Plaza de Mayo the original main square of Buenos Aires features European architecture Casa Rosada (government equivalent to the White House) Cathedral, City Hall, & National Bank.
Diego Maradona, a porteno widely hailed as one of the greatest football players of all time, coached the Argentine team last night in a World Cup qualifying game with Venezuela to a 4 – 0 win. Football is in the lifeblood of these South American nations.

We stayed at Yira Yira , a quaint guesthouse centrally located and owned by Paz a lovely " porteno" lady (a native of Buenos Aires). Our second floor room had a large balcony, which was over a busy metropolitan street that never sleeps - conversation, music, buses, cars, sirens, and large city bustle droned us to sleep in the warm evenings. Buenos Aires means " good air " and each evening there is a cleansing ocean breeze that removes the smog and pollution to start each day anew.
The world famous cementerio de la Recoleta designed in 1822 is the final resting place for hundreds of famous Argentine's in a maze of granite, marble, and bronze mausoleums. One of those bodies is world famous, Evita Peron, Argentina's first lady led a controversial life loved and hated. From illegitimacy and poor origins she rose to become a famous actor, government minister, and incredible aid supporting families in need. In 1952, being in her early thirties, she died of cancer. Her life was so controversial that it took over 20 years for Argentina as a country to even accept the burial of her body – she toured as much after death as she did during her life.

Plaza San Martin was hosting the world tour of the United Buddy Bears – all 140 countries represented in the United Nations have a bear present except Canada! For more information visit www.buddy-bear.com. Apparently, our bear was broken two years ago and our government has chosen not to replace. Dismayed, and ashamed, with this international travesty we have written the Canadian Government to see if this situation cannot be rectified. Tango music was born in the suburbs of Buenos Aires, notably in the brothels of the poorer suburbs. Its sensual dance moves were not seen as respectable until adopted by the Parisian high society in the 1920s. Tango dancing consists of a variety of styles developed in different regions and eras in response to many cultural elements, venue crowding and clothing fashion.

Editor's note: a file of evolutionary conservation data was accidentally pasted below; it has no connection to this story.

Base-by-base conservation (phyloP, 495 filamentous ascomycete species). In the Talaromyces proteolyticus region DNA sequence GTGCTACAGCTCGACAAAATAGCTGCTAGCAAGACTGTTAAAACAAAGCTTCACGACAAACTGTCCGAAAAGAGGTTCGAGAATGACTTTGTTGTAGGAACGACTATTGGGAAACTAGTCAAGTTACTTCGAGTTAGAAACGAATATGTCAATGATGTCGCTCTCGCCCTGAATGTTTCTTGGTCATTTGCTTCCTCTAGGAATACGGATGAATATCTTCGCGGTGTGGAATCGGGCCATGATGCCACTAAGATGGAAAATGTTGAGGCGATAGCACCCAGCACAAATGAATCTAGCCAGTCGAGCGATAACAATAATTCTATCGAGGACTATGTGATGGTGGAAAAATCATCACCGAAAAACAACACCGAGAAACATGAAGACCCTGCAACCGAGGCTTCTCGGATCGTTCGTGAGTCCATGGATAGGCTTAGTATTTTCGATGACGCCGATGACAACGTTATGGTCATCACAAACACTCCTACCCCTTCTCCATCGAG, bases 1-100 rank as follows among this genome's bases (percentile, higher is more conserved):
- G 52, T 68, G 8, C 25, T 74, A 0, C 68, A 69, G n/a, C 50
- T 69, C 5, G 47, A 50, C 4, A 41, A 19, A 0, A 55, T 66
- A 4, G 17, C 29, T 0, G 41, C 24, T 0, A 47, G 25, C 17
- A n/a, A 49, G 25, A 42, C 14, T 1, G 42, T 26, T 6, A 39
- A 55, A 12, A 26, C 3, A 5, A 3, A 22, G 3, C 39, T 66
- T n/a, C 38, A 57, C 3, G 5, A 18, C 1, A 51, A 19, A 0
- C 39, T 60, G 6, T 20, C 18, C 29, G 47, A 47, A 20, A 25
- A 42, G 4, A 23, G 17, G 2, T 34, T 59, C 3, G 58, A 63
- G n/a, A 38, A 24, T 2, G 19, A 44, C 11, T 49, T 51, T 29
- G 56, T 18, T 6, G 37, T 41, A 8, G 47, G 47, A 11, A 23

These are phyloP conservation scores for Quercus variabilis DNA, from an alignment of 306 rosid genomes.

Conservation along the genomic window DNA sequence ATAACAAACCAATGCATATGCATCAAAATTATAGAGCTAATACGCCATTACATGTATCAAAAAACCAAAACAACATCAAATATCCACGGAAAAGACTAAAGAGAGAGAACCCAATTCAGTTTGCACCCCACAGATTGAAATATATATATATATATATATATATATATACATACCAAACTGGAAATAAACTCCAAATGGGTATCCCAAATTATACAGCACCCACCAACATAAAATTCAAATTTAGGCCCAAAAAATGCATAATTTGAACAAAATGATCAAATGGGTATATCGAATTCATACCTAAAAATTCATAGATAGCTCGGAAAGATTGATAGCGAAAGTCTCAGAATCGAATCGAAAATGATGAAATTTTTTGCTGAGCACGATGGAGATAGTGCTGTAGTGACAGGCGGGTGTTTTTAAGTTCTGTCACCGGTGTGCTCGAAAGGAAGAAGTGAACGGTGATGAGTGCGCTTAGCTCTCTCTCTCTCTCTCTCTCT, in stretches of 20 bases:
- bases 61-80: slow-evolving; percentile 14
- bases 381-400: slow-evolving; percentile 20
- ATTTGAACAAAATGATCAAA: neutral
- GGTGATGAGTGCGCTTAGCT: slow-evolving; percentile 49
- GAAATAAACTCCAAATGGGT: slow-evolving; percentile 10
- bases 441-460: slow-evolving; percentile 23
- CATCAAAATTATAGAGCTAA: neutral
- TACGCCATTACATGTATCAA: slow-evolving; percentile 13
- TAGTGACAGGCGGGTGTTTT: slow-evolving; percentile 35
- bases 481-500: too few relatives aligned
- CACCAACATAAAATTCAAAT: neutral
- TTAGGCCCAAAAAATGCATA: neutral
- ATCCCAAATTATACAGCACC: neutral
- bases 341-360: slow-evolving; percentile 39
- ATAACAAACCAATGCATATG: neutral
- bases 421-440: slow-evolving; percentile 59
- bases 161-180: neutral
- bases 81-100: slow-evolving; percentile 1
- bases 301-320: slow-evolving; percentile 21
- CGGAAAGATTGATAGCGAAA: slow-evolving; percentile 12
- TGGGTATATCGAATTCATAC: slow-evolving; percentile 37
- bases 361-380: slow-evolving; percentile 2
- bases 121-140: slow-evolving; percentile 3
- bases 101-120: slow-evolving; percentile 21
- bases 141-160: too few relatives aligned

On to Montevideo, Uruguay (population - 3.5 million.) reported to be South America's most attractive capital city with a high standard of living and strong European influences is noted for leather and beef. It is built an a peninsula extending into the Atlantic Ocean.

On a bleak and a dreary day we visited Port Stanley in the Falkland Islands. The people and their culture, homes, and monuments clearly exhibit British heritage. The Islands hold a strategic naval location in the Atlantic Ocean with a very controversial past. It once was an important deep-water port - a major repair stop for ships traveling the Straights of Magellan before the opening of the Panama Canal. The businesses there were so notorious for price-gouging that damaged ships were sometimes abandoned at Port Stanley. Then a coaling station for the Royal British Navy with ships being based here in both world wars. In 1982 Argentina occupied the islands for about 10 weeks during the Falklands War. Now primarily a growing base for whaling, fishing and tourism in the South Atlantic and Antarctic Oceans. The beaches and land around it were heavily mined and caution needs to be exercised, as many beaches remain active with dangerous minefields. The many penguins that inhabit the coastline are not of sufficient weight to trigger the mines.